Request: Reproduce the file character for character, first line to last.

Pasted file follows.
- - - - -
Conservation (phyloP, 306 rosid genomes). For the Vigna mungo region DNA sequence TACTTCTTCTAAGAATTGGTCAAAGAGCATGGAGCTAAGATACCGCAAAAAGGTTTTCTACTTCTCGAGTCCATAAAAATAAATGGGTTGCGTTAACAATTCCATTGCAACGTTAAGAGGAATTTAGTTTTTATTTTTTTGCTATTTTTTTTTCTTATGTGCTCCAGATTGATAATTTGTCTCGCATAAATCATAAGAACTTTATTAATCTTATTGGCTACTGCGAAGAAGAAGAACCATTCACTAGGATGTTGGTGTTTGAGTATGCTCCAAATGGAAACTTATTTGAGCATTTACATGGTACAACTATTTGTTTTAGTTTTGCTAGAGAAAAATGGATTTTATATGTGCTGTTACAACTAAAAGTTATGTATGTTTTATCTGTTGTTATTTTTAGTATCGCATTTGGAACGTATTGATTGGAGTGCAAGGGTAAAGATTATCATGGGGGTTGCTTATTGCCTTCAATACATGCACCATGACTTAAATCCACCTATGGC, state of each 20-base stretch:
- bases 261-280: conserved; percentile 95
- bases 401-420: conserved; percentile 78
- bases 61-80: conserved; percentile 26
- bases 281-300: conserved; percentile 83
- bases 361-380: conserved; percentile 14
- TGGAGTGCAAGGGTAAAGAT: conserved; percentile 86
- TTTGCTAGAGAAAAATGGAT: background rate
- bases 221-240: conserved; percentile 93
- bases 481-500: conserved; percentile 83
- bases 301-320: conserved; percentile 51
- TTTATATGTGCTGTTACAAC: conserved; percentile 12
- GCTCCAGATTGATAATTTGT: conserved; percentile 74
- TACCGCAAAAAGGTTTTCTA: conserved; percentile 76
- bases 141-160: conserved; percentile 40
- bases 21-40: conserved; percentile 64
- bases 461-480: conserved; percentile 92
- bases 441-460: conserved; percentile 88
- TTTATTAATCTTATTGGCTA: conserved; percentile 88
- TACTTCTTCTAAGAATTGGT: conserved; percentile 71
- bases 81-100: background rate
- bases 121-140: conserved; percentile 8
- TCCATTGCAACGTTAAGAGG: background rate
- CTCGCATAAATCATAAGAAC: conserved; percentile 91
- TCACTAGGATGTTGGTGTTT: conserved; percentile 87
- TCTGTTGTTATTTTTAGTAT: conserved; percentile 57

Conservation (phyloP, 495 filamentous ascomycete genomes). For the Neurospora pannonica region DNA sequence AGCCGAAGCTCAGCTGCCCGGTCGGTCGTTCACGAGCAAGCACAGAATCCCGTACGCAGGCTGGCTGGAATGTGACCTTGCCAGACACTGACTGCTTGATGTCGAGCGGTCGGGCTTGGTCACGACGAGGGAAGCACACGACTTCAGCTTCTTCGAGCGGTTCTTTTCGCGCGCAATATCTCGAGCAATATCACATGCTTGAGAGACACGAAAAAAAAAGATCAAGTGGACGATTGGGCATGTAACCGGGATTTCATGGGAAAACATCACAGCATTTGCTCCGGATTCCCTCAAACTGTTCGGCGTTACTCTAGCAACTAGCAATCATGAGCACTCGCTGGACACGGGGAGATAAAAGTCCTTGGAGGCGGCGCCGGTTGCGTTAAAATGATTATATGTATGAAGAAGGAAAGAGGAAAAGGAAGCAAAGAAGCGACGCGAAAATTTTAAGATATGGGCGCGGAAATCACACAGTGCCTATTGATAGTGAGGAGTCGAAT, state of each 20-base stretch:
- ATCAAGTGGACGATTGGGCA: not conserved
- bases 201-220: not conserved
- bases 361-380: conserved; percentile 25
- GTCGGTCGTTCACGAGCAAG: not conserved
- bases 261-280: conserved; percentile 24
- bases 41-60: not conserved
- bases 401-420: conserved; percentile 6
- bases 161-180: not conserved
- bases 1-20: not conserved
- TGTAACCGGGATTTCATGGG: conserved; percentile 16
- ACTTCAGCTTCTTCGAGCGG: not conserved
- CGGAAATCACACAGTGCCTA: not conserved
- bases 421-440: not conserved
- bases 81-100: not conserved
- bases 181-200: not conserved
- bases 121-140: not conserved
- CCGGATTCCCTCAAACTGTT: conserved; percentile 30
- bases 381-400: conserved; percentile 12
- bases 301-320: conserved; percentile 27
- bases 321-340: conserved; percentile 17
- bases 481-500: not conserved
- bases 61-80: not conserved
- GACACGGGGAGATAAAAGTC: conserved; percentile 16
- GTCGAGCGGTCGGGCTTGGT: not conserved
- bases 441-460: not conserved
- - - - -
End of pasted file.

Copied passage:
Conservation (phyloP, 306 rosid genomes). For the Vigna mungo region DNA sequence TACTTCTTCTAAGAATTGGTCAAAGAGCATGGAGCTAAGATACCGCAAAAAGGTTTTCTACTTCTCGAGTCCATAAAAATAAATGGGTTGCGTTAACAATTCCATTGCAACGTTAAGAGGAATTTAGTTTTTATTTTTTTGCTATTTTTTTTTCTTATGTGCTCCAGATTGATAATTTGTCTCGCATAAATCATAAGAACTTTATTAATCTTATTGGCTACTGCGAAGAAGAAGAACCATTCACTAGGATGTTGGTGTTTGAGTATGCTCCAAATGGAAACTTATTTGAGCATTTACATGGTACAACTATTTGTTTTAGTTTTGCTAGAGAAAAATGGATTTTATATGTGCTGTTACAACTAAAAGTTATGTATGTTTTATCTGTTGTTATTTTTAGTATCGCATTTGGAACGTATTGATTGGAGTGCAAGGGTAAAGATTATCATGGGGGTTGCTTATTGCCTTCAATACATGCACCATGACTTAAATCCACCTATGGC, state of each 20-base stretch:
- bases 261-280: conserved; percentile 95
- bases 401-420: conserved; percentile 78
- bases 61-80: conserved; percentile 26
- bases 281-300: conserved; percentile 83
- bases 361-380: conserved; percentile 14
- TGGAGTGCAAGGGTAAAGAT: conserved; percentile 86
- TTTGCTAGAGAAAAATGGAT: background rate
- bases 221-240: conserved; percentile 93
- bases 481-500: conserved; percentile 83
- bases 301-320: conserved; percentile 51
- TTTATATGTGCTGTTACAAC: conserved; percentile 12
- GCTCCAGATTGATAATTTGT: conserved; percentile 74
- TACCGCAAAAAGGTTTTCTA: conserved; percentile 76
- bases 141-160: conserved; percentile 40
- bases 21-40: conserved; percentile 64
- bases 461-480: conserved; percentile 92
- bases 441-460: conserved; percentile 88
- TTTATTAATCTTATTGGCTA: conserved; percentile 88
- TACTTCTTCTAAGAATTGGT: conserved; percentile 71
- bases 81-100: background rate
- bases 121-140: conserved; percentile 8
- TCCATTGCAACGTTAAGAGG: background rate
- CTCGCATAAATCATAAGAAC: conserved; percentile 91
- TCACTAGGATGTTGGTGTTT: conserved; percentile 87
- TCTGTTGTTATTTTTAGTAT: conserved; percentile 57

Conservation (phyloP, 495 filamentous ascomycete genomes). For the Neurospora pannonica region DNA sequence AGCCGAAGCTCAGCTGCCCGGTCGGTCGTTCACGAGCAAGCACAGAATCCCGTACGCAGGCTGGCTGGAATGTGACCTTGCCAGACACTGACTGCTTGATGTCGAGCGGTCGGGCTTGGTCACGACGAGGGAAGCACACGACTTCAGCTTCTTCGAGCGGTTCTTTTCGCGCGCAATATCTCGAGCAATATCACATGCTTGAGAGACACGAAAAAAAAAGATCAAGTGGACGATTGGGCATGTAACCGGGATTTCATGGGAAAACATCACAGCATTTGCTCCGGATTCCCTCAAACTGTTCGGCGTTACTCTAGCAACTAGCAATCATGAGCACTCGCTGGACACGGGGAGATAAAAGTCCTTGGAGGCGGCGCCGGTTGCGTTAAAATGATTATATGTATGAAGAAGGAAAGAGGAAAAGGAAGCAAAGAAGCGACGCGAAAATTTTAAGATATGGGCGCGGAAATCACACAGTGCCTATTGATAGTGAGGAGTCGAAT, state of each 20-base stretch:
- ATCAAGTGGACGATTGGGCA: not conserved
- bases 201-220: not conserved
- bases 361-380: conserved; percentile 25
- GTCGGTCGTTCACGAGCAAG: not conserved
- bases 261-280: conserved; percentile 24
- bases 41-60: not conserved
- bases 401-420: conserved; percentile 6
- bases 161-180: not conserved
- bases 1-20: not conserved
- TGTAACCGGGATTTCATGGG: conserved; percentile 16
- ACTTCAGCTTCTTCGAGCGG: not conserved
- CGGAAATCACACAGTGCCTA: not conserved
- bases 421-440: not conserved
- bases 81-100: not conserved
- bases 181-200: not conserved
- bases 121-140: not conserved
- CCGGATTCCCTCAAACTGTT: conserved; percentile 30
- bases 381-400: conserved; percentile 12
- bases 301-320: conserved; percentile 27
- bases 321-340: conserved; percentile 17
- bases 481-500: not conserved
- bases 61-80: not conserved
- GACACGGGGAGATAAAAGTC: conserved; percentile 16
- GTCGAGCGGTCGGGCTTGGT: not conserved
- bases 441-460: not conserved